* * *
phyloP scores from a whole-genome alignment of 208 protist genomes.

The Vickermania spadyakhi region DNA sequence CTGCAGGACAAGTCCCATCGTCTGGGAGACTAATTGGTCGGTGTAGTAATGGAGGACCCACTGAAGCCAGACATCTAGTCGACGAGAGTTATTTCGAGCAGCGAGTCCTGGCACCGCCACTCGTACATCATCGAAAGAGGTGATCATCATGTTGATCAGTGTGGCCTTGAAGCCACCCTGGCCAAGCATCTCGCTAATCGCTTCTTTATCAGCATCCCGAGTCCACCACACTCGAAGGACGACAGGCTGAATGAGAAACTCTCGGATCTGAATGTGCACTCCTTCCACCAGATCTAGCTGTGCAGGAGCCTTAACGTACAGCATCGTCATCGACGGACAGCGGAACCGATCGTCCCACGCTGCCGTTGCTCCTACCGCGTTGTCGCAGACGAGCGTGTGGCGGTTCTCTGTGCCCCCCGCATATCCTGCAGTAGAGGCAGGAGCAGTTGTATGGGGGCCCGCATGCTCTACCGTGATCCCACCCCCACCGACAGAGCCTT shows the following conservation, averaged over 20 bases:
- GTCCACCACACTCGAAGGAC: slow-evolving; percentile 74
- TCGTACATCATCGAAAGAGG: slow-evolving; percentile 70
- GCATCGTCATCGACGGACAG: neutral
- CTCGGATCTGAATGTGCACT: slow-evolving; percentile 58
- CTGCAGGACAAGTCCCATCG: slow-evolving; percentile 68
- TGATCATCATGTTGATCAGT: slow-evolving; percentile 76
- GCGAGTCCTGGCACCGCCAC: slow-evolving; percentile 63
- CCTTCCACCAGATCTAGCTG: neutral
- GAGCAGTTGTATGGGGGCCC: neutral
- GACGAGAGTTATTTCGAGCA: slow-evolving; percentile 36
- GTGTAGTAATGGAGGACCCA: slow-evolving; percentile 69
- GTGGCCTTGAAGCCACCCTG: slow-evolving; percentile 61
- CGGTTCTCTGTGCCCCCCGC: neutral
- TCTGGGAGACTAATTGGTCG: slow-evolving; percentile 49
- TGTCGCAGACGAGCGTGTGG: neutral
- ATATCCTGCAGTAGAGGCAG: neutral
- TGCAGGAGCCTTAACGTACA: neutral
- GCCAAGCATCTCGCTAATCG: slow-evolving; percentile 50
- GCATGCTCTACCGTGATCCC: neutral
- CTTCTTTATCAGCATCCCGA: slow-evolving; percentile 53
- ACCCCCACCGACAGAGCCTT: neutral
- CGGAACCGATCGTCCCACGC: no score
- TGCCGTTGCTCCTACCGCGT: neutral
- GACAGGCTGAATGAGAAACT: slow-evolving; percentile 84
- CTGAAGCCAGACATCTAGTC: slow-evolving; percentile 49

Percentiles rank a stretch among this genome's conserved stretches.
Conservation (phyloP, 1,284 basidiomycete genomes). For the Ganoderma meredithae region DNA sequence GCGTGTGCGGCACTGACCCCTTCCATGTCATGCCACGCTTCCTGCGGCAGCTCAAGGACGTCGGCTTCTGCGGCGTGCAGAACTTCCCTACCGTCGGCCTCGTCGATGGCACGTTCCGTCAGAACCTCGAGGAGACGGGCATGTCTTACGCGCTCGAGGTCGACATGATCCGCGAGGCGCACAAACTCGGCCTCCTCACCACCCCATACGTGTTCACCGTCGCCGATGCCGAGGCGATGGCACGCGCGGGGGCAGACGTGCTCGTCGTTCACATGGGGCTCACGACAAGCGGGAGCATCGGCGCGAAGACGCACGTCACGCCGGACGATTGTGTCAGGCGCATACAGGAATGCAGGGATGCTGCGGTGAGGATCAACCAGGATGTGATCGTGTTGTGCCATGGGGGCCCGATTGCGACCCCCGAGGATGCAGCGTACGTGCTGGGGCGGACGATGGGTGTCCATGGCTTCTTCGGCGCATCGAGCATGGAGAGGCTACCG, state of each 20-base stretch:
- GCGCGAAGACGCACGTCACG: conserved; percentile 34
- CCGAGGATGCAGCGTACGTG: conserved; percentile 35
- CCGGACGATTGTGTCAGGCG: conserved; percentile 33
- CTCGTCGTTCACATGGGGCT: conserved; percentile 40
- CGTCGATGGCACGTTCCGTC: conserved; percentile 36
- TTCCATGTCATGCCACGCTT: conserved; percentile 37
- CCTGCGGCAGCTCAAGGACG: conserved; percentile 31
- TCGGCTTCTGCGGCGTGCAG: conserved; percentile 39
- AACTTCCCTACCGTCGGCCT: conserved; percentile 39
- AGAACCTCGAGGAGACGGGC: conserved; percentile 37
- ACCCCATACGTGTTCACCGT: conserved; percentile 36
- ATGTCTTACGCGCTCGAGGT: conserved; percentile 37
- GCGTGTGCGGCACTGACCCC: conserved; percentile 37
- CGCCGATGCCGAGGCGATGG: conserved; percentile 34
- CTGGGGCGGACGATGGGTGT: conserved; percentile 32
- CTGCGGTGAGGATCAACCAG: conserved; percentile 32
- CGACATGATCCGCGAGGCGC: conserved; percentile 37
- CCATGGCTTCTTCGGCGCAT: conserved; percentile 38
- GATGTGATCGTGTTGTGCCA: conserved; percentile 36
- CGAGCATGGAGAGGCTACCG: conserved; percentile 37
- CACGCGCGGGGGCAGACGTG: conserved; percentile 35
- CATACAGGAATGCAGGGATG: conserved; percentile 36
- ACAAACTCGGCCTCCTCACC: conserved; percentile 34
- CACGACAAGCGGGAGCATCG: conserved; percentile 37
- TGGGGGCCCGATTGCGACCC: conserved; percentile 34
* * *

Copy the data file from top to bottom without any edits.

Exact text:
phyloP scores from a whole-genome alignment of 208 protist genomes.

The Vickermania spadyakhi region DNA sequence CTGCAGGACAAGTCCCATCGTCTGGGAGACTAATTGGTCGGTGTAGTAATGGAGGACCCACTGAAGCCAGACATCTAGTCGACGAGAGTTATTTCGAGCAGCGAGTCCTGGCACCGCCACTCGTACATCATCGAAAGAGGTGATCATCATGTTGATCAGTGTGGCCTTGAAGCCACCCTGGCCAAGCATCTCGCTAATCGCTTCTTTATCAGCATCCCGAGTCCACCACACTCGAAGGACGACAGGCTGAATGAGAAACTCTCGGATCTGAATGTGCACTCCTTCCACCAGATCTAGCTGTGCAGGAGCCTTAACGTACAGCATCGTCATCGACGGACAGCGGAACCGATCGTCCCACGCTGCCGTTGCTCCTACCGCGTTGTCGCAGACGAGCGTGTGGCGGTTCTCTGTGCCCCCCGCATATCCTGCAGTAGAGGCAGGAGCAGTTGTATGGGGGCCCGCATGCTCTACCGTGATCCCACCCCCACCGACAGAGCCTT shows the following conservation, averaged over 20 bases:
- GTCCACCACACTCGAAGGAC: slow-evolving; percentile 74
- TCGTACATCATCGAAAGAGG: slow-evolving; percentile 70
- GCATCGTCATCGACGGACAG: neutral
- CTCGGATCTGAATGTGCACT: slow-evolving; percentile 58
- CTGCAGGACAAGTCCCATCG: slow-evolving; percentile 68
- TGATCATCATGTTGATCAGT: slow-evolving; percentile 76
- GCGAGTCCTGGCACCGCCAC: slow-evolving; percentile 63
- CCTTCCACCAGATCTAGCTG: neutral
- GAGCAGTTGTATGGGGGCCC: neutral
- GACGAGAGTTATTTCGAGCA: slow-evolving; percentile 36
- GTGTAGTAATGGAGGACCCA: slow-evolving; percentile 69
- GTGGCCTTGAAGCCACCCTG: slow-evolving; percentile 61
- CGGTTCTCTGTGCCCCCCGC: neutral
- TCTGGGAGACTAATTGGTCG: slow-evolving; percentile 49
- TGTCGCAGACGAGCGTGTGG: neutral
- ATATCCTGCAGTAGAGGCAG: neutral
- TGCAGGAGCCTTAACGTACA: neutral
- GCCAAGCATCTCGCTAATCG: slow-evolving; percentile 50
- GCATGCTCTACCGTGATCCC: neutral
- CTTCTTTATCAGCATCCCGA: slow-evolving; percentile 53
- ACCCCCACCGACAGAGCCTT: neutral
- CGGAACCGATCGTCCCACGC: no score
- TGCCGTTGCTCCTACCGCGT: neutral
- GACAGGCTGAATGAGAAACT: slow-evolving; percentile 84
- CTGAAGCCAGACATCTAGTC: slow-evolving; percentile 49

Percentiles rank a stretch among this genome's conserved stretches.
Conservation (phyloP, 1,284 basidiomycete genomes). For the Ganoderma meredithae region DNA sequence GCGTGTGCGGCACTGACCCCTTCCATGTCATGCCACGCTTCCTGCGGCAGCTCAAGGACGTCGGCTTCTGCGGCGTGCAGAACTTCCCTACCGTCGGCCTCGTCGATGGCACGTTCCGTCAGAACCTCGAGGAGACGGGCATGTCTTACGCGCTCGAGGTCGACATGATCCGCGAGGCGCACAAACTCGGCCTCCTCACCACCCCATACGTGTTCACCGTCGCCGATGCCGAGGCGATGGCACGCGCGGGGGCAGACGTGCTCGTCGTTCACATGGGGCTCACGACAAGCGGGAGCATCGGCGCGAAGACGCACGTCACGCCGGACGATTGTGTCAGGCGCATACAGGAATGCAGGGATGCTGCGGTGAGGATCAACCAGGATGTGATCGTGTTGTGCCATGGGGGCCCGATTGCGACCCCCGAGGATGCAGCGTACGTGCTGGGGCGGACGATGGGTGTCCATGGCTTCTTCGGCGCATCGAGCATGGAGAGGCTACCG, state of each 20-base stretch:
- GCGCGAAGACGCACGTCACG: conserved; percentile 34
- CCGAGGATGCAGCGTACGTG: conserved; percentile 35
- CCGGACGATTGTGTCAGGCG: conserved; percentile 33
- CTCGTCGTTCACATGGGGCT: conserved; percentile 40
- CGTCGATGGCACGTTCCGTC: conserved; percentile 36
- TTCCATGTCATGCCACGCTT: conserved; percentile 37
- CCTGCGGCAGCTCAAGGACG: conserved; percentile 31
- TCGGCTTCTGCGGCGTGCAG: conserved; percentile 39
- AACTTCCCTACCGTCGGCCT: conserved; percentile 39
- AGAACCTCGAGGAGACGGGC: conserved; percentile 37
- ACCCCATACGTGTTCACCGT: conserved; percentile 36
- ATGTCTTACGCGCTCGAGGT: conserved; percentile 37
- GCGTGTGCGGCACTGACCCC: conserved; percentile 37
- CGCCGATGCCGAGGCGATGG: conserved; percentile 34
- CTGGGGCGGACGATGGGTGT: conserved; percentile 32
- CTGCGGTGAGGATCAACCAG: conserved; percentile 32
- CGACATGATCCGCGAGGCGC: conserved; percentile 37
- CCATGGCTTCTTCGGCGCAT: conserved; percentile 38
- GATGTGATCGTGTTGTGCCA: conserved; percentile 36
- CGAGCATGGAGAGGCTACCG: conserved; percentile 37
- CACGCGCGGGGGCAGACGTG: conserved; percentile 35
- CATACAGGAATGCAGGGATG: conserved; percentile 36
- ACAAACTCGGCCTCCTCACC: conserved; percentile 34
- CACGACAAGCGGGAGCATCG: conserved; percentile 37
- TGGGGGCCCGATTGCGACCC: conserved; percentile 34